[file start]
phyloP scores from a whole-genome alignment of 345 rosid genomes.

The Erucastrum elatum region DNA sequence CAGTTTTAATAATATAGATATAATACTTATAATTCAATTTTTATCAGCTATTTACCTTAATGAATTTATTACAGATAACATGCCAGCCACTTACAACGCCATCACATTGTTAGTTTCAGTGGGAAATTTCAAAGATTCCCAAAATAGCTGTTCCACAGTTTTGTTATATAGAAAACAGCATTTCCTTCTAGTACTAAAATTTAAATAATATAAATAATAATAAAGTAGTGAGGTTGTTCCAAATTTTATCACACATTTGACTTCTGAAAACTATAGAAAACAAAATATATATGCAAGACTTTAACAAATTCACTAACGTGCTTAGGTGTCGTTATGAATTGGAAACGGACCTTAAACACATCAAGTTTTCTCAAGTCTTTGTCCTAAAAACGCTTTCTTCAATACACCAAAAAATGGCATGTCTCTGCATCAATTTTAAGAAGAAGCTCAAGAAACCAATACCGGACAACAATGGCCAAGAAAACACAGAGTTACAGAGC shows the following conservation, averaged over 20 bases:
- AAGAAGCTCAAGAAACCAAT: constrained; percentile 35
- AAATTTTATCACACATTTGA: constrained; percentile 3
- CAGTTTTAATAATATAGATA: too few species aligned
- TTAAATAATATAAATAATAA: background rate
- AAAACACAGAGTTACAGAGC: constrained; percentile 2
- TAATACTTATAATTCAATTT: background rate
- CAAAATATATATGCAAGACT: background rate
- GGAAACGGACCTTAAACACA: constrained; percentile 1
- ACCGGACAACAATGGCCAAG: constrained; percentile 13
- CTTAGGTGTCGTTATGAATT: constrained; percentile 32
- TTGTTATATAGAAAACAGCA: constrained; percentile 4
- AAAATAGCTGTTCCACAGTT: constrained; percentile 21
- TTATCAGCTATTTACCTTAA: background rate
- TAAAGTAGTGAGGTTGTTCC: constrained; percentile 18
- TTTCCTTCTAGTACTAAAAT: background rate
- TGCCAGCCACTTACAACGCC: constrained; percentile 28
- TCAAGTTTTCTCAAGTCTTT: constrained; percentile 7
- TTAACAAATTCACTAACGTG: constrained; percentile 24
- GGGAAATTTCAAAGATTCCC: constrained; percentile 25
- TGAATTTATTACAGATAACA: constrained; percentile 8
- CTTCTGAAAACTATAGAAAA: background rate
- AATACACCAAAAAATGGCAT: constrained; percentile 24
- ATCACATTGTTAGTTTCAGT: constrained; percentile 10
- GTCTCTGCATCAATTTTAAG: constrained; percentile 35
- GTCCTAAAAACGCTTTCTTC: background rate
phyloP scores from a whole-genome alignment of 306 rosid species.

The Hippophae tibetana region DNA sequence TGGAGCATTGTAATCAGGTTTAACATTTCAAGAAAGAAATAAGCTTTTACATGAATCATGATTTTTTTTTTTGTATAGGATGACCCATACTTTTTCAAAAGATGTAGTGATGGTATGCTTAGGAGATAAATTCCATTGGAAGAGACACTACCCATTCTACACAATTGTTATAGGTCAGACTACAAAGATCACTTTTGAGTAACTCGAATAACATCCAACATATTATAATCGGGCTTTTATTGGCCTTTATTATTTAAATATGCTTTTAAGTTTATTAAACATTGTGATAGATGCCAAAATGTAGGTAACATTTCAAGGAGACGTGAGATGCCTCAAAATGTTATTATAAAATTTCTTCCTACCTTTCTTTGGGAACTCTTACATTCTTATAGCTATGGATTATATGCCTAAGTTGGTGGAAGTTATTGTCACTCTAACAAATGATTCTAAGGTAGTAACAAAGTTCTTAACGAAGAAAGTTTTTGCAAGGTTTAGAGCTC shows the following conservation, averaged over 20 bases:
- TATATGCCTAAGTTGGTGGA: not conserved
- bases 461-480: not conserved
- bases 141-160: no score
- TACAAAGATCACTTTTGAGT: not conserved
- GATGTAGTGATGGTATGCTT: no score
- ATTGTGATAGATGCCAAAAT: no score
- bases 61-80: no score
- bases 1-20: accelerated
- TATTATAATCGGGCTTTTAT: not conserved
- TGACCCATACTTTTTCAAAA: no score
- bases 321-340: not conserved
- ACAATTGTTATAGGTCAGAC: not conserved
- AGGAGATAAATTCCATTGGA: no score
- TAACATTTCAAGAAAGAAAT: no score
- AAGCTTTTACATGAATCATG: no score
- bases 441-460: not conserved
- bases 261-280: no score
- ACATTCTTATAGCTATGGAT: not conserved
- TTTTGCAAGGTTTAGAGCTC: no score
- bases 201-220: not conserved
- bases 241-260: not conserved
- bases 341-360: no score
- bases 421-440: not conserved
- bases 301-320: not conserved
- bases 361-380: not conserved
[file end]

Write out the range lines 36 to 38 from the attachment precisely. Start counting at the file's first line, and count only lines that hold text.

- bases 61-80: no score
- bases 1-20: accelerated
- TATTATAATCGGGCTTTTAT: not conserved